Elephants | Earth Day Network

Elephants

Facts

  • Elephants are the world’s largest land animals and one of our most iconic species.
  • In Africa, elephant’s population has declined from 5-10 million in 1930 to around 500,000 today. Over 20,000 elephants are poached every year. Equally troubling, Asian elephants have seen their numbers decline from 200,000 to roughly 40,000 over the course of the last century.[1] Only 2500 Sumatran elephants are left on earth. This map shows the distribution of African elephants, while this map pinpoints the locations of the Asian elephants.
  • Why do people say, “elephants never forget?” Elephants brain weighs almost 5 kilograms, the largest of any land animal, which gives them extraordinary memory storage and recall.
  • Elephants are one of the few animals on earth that can recognize themselves in a mirror—which means that they have a sense of self, distinct from others!
  • Elephants have saved humans from drowning!
  • Elephants are capable of complex thoughts and deep feelings, including love, anger and sadness.[2] For instance, when two elephants are reunited, it is a highly emotional occasion. The greeting ceremony begins with exuberance and drama, concluding with expressions of what humans would describe as utter joy.[3]
  • Elephants’ sight is relatively poor, so they rely on smell and sound to guide its decisions,[4] which explains their long and sensitive trunks.

Why They Matter

  • Contribution: From books to films to poetry, elephants have inspired all of us for centuries. In very practical terms, elephants are “tourism magnets,” attracting funding that helps protect wilderness areas. Each African elephant generates at least $1.5 million annually [5] in eco-tourism for the local economy—critically needed resources for African communities. By one estimate, elephant poaching reduces African tourism by $25 million a year.[6]
  • Role in the Ecosystem: Elephants are a keystone species, playing an important role in maintaining the biodiversity of the ecosystems in which they live. They flatten forests and dense grasslands, creating habitat for smaller species. African elephants also dig water holes, which are used by other species. Elephants travel long distances in search for food, dispersing seeds contained in their waste along the way, helping to generate new green growth.[7] In some areas, species of plants and trees rely entirely upon elephants for seed dispersal for their survival.

Threats

  • Poaching: The most severe threat facing African elephants is poaching and the now illegal global ivory trade. More than 100 elephants are killed every day for their tusks. In recent years, poaching of elephants has increased exponentially, even in the face of global outrage and treaties, leading to dramatic reductions in this already vulnerable species.[8] Asian elephants are being targeted by poachers for their skin which is used for commercial and medicinal purposes.[9]
  • Habitat Loss: Habitat loss fuels a vicious cycle in the elephant ecosystem. Rising and expanding human populations reduce the habitat available to elephants, putting them in closer proximity to humans, leading to more elephant killings.[10]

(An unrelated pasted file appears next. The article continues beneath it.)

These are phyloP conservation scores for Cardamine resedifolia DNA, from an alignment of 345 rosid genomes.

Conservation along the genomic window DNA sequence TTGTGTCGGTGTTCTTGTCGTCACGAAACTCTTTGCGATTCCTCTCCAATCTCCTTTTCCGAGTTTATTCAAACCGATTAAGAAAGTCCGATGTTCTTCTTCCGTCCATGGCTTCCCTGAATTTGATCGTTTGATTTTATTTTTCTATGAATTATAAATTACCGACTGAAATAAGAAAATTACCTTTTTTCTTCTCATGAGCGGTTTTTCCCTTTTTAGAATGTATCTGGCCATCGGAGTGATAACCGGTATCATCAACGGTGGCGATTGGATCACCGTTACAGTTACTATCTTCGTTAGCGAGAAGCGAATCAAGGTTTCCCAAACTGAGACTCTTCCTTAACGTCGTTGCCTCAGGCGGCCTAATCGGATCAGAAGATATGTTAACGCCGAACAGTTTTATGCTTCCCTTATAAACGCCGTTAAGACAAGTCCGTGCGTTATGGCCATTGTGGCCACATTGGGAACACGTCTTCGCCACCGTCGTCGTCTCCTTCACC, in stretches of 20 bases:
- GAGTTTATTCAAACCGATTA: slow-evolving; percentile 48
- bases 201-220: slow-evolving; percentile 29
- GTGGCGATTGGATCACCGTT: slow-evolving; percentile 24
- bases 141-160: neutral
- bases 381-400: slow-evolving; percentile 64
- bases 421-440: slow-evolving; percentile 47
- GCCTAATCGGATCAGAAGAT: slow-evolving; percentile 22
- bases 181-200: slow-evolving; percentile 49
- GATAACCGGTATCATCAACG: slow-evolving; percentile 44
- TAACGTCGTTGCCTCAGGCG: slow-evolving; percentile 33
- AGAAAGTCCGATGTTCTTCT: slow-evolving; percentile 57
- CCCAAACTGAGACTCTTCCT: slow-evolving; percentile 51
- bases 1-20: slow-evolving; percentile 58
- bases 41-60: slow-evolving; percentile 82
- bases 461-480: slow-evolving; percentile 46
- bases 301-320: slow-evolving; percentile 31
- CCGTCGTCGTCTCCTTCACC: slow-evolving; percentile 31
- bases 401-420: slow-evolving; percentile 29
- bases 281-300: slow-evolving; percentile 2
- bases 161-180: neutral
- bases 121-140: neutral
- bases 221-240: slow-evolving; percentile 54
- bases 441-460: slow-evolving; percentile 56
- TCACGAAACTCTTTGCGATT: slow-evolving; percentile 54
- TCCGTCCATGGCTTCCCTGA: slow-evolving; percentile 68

• Climate Change: Elephants are already feeling the impacts of global warming. Droughts lead to food shortages and reduced habitat. Droughts also disrupt the mating season, which leads to fewer offspring.[11]

How to Help

  • Join the Movement to Stop the Ivory Trade: Illegal or legally sourced, the ivory trade is decimating our remaining elephants. China, once the world’s largest importer of ivory, and long considered the country most responsible for the decimation of elephants, recently joined the United States, declaring a near total ban on ivory sales, but illegal trade continues throughout the world. Many countries ban trade altogether but some, such as Great Britain, allow trade in antique or “certified” ivory, but those limitations are often ignored.
  • Speak Up Against Trophy Hunting. The National Rifle Association and the Safari Club, both big-game trophy hunting groups, successfully petitioned the Trump Administration to reverse the Obama-era rules that banned imports of elephant tusks and other animal parts. Although our courts stepped in, Trump’s officials are still “studying the issue.” Let’s keep the pressure on. Write to Donald Trump and the U.S. Fish and Wildlife Service and tell them to keep the ban! And tell the National Rifle Association and the Safari Club to back off.
  • Protest Elephant Exhibitions: Elephants are used for a variety of human entertainment – from the circus to elephant-back rides – which contributes to their endangerment. It is important to speak out against these cruel practices.[12]
  • Practice Sustainable Tourism: Only travel with companies that are certified as sustainable. If you are fortunate enough to see an animal in the wild, make sure that your interaction is respectful.
  • Learn how to go green, protect the environment and fight global warming with 46 easy to follow tips.
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